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Schmitt J, Romanos M, Schmitt NM, Meurer M, Kirch W. Atopic Eczema and Attention-Deficit/Hyperactivity Disorder in a Population-Based Sample of Children and Adolescents. JAMA. 2009;301(7):724–726. doi:https://doi.org/10.1001/jama.2009.136
To the Editor: Atopic eczema (AE, also known as atopic dermatitis) is the most prevalent chronic inflammatory condition in children.1 The prevalence of AE at age 6 years reaches 20% in Western countries.1 The typical itchy lesions may cause substantial psychosocial impairment and are a leading cause of sleep loss in childhood.2 Approximately every third child with AE develops asthma or allergic rhinitis.1
Attention-deficit/hyperactivity disorder (ADHD) is the most frequent psychiatric disorder in childhood, with a worldwide prevalence greater than 5%, and imposes a significant economic burden.3,4 Higher prevalence rates of asthma in children with ADHD suggested a common etiology, but further research failed to identify any substantial pathophysiological relationship.5 However, previous studies did not control for AE as a possible confounding factor. We examined the relationship of AE with ADHD in a population-based sample, hypothesizing that AE is a potential cause or exacerbation factor of ADHD symptoms.
We performed a correlational study using the GKV-database Saxony, an anonymized, population-based administrative health care database with complete information on outpatient health care and sociodemographic characteristics of 600 000 individuals from Germany in 2003 and 2004. Ethics committee approval and waiver of consent were given by the appropriate institutions.
Children (age 6-12 years) and adolescents (age 13-17 years) documented as having AE (code L20 from the International Statistical Classification of Diseases, 10th Revision [ICD-10]) at least twice within the study period were individually matched for age and sex to randomly selected controls without AE. To minimize misclassification, we defined a priori that the ICD-10 code for ADHD (F90) had to be documented at least twice to classify patients as having ADHD.
Two logistic regression models were fitted to investigate the relationship of AE, allergic and psychiatric comorbidities, and sociodemographic factors (age and sex) with ADHD, using backward elimination. In the primary analysis, AE was modeled as a binary variable (presence vs absence). The secondary exploratory analysis treated the frequency of consultation due to AE (as a presumptive indicator of AE severity) as a continuous variable. Assuming a prevalence of ADHD of 5% among controls, the study had 80% power to detect an odds ratio (OR) of 1.56 (with a 2-sided α = .05). Data were analyzed using Stata version 8 (StataCorp, College Station, Texas).
The study population consisted of 1436 patients with AE and 1436 matched controls (mean age, 12.6 years; 59.9% female). Patients with AE and controls were balanced in terms of sociodemographic characteristics and overall health care use (Table 1). The prevalence of ADHD was 5.2% among patients with AE and 3.4% among controls. In the unadjusted analysis, ADHD was significantly associated with AE (OR, 1.54; 95% confidence interval [CI], 1.06-2.22; P = .02) (Table 2). Allergic comorbidities were not significantly associated with ADHD (asthma OR, 1.72; 95% CI, 0.95-3.13; P = .07; allergic rhinitis OR, 1.46; 95% CI, 0.99-2.13; P = .055). Multivariable analysis showed that the association between AE and ADHD was independent of age, sex, and comorbid psychiatric disorder (adjusted OR, 1.47; 95% CI, 1.01-2.15; P = .046) and that the likelihood of prevalent ADHD increased with each physician visit due to AE (OR, 1.06; 95% CI, 1.00-1.11; P = .046) (Table 2).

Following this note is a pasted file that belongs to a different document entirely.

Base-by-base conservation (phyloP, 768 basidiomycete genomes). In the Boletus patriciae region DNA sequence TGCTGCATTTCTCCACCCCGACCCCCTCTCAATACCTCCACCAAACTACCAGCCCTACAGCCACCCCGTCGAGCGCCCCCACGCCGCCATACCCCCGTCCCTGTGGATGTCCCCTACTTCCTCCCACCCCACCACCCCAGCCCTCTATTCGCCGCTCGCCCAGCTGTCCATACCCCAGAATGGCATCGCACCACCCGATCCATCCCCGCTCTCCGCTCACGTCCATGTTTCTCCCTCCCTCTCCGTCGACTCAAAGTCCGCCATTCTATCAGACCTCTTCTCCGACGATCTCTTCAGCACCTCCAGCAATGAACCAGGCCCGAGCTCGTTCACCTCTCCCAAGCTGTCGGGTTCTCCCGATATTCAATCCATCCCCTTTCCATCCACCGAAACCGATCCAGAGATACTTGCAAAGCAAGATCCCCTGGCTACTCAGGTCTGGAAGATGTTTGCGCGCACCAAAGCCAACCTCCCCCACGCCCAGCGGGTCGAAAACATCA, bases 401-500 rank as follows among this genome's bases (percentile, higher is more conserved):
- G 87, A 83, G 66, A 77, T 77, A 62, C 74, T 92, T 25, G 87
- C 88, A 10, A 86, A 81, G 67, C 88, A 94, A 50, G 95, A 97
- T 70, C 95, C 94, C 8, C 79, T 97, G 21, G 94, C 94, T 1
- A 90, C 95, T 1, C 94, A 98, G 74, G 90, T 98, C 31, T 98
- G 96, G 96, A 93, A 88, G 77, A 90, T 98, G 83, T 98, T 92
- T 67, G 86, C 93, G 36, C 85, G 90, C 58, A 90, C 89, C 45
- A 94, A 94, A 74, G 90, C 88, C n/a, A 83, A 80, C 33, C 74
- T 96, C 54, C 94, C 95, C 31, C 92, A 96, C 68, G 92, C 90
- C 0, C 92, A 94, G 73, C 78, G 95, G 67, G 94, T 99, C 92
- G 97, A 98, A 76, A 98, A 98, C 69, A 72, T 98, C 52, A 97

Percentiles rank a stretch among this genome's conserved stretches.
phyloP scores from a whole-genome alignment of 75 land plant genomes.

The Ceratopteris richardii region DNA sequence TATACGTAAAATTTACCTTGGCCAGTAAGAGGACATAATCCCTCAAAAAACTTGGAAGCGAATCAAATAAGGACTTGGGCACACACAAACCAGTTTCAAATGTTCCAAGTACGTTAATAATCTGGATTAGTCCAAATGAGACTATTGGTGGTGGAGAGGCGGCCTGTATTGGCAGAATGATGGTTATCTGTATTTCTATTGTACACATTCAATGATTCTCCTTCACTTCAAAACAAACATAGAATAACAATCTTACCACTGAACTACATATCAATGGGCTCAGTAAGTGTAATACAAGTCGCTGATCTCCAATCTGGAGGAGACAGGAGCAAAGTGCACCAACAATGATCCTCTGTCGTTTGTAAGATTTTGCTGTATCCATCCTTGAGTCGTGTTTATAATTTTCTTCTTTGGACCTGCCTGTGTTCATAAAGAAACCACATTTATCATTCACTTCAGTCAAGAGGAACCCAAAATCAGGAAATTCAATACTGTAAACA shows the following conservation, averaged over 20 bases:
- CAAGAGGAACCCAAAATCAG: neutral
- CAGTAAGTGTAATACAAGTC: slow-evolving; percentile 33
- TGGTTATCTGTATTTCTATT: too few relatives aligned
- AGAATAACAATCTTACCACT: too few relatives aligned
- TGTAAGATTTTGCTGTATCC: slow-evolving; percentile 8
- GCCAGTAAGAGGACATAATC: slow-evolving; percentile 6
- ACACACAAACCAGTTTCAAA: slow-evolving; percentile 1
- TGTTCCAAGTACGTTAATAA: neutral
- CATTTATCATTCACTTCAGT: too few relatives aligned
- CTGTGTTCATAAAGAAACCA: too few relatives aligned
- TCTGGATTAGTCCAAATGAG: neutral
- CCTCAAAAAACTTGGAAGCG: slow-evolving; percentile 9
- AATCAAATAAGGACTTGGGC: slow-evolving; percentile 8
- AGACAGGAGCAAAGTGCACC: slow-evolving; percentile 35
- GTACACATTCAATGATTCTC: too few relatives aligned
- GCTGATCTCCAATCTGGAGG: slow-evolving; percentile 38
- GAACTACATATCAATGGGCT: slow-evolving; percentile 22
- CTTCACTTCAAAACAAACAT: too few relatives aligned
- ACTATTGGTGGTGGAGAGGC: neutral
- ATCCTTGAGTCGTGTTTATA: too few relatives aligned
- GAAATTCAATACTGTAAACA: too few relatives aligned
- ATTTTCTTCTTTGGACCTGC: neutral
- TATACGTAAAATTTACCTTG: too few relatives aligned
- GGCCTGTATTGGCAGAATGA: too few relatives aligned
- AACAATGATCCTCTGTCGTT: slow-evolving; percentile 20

These findings suggest an independent association between AE and ADHD, possibly related to AE severity. However, the results require cautious interpretation. Residual confounding and misclassification of AE and ADHD cannot be ruled out. The observed association, if real, may be an association between ADHD with atopy in general, and not specific for AE. The clinical relevance of the observed association might be small. Because the cross-sectional design does not allow establishing causal relationships or determining the direction of the observed association, prospective studies are required. It remains unclear whether the observed association is due to shared etiological factors or whether secondary phenomena like itching, sleep disturbance, or psychosocial impairment in the course of AE induce or exacerbate ADHD symptoms in a subgroup of patients, with the potential for misclassifying AE symptoms as ADHD.2,6
Author Contributions: Dr J. Schmitt had full access to all of the data in the study and takes responsibility for the integrity of the data and the accuracy of the data analysis.
Study concept and design: J. Schmitt, Romanos, N. M. Schmitt, Meurer, Kirch.
Acquisition of data: J. Schmitt, N. M. Schmitt, Kirch.
Analysis and interpretation of data: J. Schmitt, Romanos, N. M. Schmitt, Meurer, Kirch.
Drafting of the manuscript: J. Schmitt, Romanos.
Critical revision of the manuscript for important intellectual content: J. Schmitt, Romanos, N. M. Schmitt, Meurer, Kirch.
Statistical analysis: J. Schmitt.
Administrative, technical, or material support: Meurer, Kirch.
Study supervision: J. Schmitt, Meurer, Kirch.
Financial Disclosures: None reported.
Additional Contributions: The Regional Association of Statutory Health Insurance Physicians Saxony and the Saxony Compulsory Health Insurance, Allgemeine Ortskrankenkasse (AOK) Sachsen, provided technical support in data utilization. None of these organizations received any compensation for their support.
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